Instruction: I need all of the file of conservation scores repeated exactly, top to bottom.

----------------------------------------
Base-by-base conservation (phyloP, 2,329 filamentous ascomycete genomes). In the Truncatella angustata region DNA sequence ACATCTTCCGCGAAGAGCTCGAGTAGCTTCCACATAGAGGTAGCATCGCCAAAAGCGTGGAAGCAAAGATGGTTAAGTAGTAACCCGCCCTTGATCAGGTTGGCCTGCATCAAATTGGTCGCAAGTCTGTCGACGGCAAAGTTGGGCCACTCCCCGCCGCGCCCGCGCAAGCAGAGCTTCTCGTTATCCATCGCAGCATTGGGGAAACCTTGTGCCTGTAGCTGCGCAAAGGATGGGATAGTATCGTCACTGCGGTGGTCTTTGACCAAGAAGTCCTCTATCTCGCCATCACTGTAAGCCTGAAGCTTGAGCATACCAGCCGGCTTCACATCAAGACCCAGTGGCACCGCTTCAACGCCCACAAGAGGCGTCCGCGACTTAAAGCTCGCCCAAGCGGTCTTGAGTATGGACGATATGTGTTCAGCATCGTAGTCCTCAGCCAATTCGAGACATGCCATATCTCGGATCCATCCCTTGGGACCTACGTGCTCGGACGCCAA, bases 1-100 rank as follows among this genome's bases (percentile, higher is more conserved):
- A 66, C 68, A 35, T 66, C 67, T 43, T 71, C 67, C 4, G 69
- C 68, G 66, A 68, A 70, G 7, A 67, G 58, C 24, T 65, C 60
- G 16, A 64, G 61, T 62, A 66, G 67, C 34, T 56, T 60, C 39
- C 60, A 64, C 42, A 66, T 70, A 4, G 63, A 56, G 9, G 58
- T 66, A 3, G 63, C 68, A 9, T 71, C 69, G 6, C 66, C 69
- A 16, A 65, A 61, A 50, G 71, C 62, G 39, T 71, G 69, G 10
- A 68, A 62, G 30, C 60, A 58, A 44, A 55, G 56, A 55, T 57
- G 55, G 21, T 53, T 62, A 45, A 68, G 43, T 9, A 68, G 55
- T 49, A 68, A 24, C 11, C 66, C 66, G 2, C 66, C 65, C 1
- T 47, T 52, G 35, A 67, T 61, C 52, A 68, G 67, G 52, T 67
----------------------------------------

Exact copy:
Base-by-base conservation (phyloP, 2,329 filamentous ascomycete genomes). In the Truncatella angustata region DNA sequence ACATCTTCCGCGAAGAGCTCGAGTAGCTTCCACATAGAGGTAGCATCGCCAAAAGCGTGGAAGCAAAGATGGTTAAGTAGTAACCCGCCCTTGATCAGGTTGGCCTGCATCAAATTGGTCGCAAGTCTGTCGACGGCAAAGTTGGGCCACTCCCCGCCGCGCCCGCGCAAGCAGAGCTTCTCGTTATCCATCGCAGCATTGGGGAAACCTTGTGCCTGTAGCTGCGCAAAGGATGGGATAGTATCGTCACTGCGGTGGTCTTTGACCAAGAAGTCCTCTATCTCGCCATCACTGTAAGCCTGAAGCTTGAGCATACCAGCCGGCTTCACATCAAGACCCAGTGGCACCGCTTCAACGCCCACAAGAGGCGTCCGCGACTTAAAGCTCGCCCAAGCGGTCTTGAGTATGGACGATATGTGTTCAGCATCGTAGTCCTCAGCCAATTCGAGACATGCCATATCTCGGATCCATCCCTTGGGACCTACGTGCTCGGACGCCAA, bases 1-100 rank as follows among this genome's bases (percentile, higher is more conserved):
- A 66, C 68, A 35, T 66, C 67, T 43, T 71, C 67, C 4, G 69
- C 68, G 66, A 68, A 70, G 7, A 67, G 58, C 24, T 65, C 60
- G 16, A 64, G 61, T 62, A 66, G 67, C 34, T 56, T 60, C 39
- C 60, A 64, C 42, A 66, T 70, A 4, G 63, A 56, G 9, G 58
- T 66, A 3, G 63, C 68, A 9, T 71, C 69, G 6, C 66, C 69
- A 16, A 65, A 61, A 50, G 71, C 62, G 39, T 71, G 69, G 10
- A 68, A 62, G 30, C 60, A 58, A 44, A 55, G 56, A 55, T 57
- G 55, G 21, T 53, T 62, A 45, A 68, G 43, T 9, A 68, G 55
- T 49, A 68, A 24, C 11, C 66, C 66, G 2, C 66, C 65, C 1
- T 47, T 52, G 35, A 67, T 61, C 52, A 68, G 67, G 52, T 67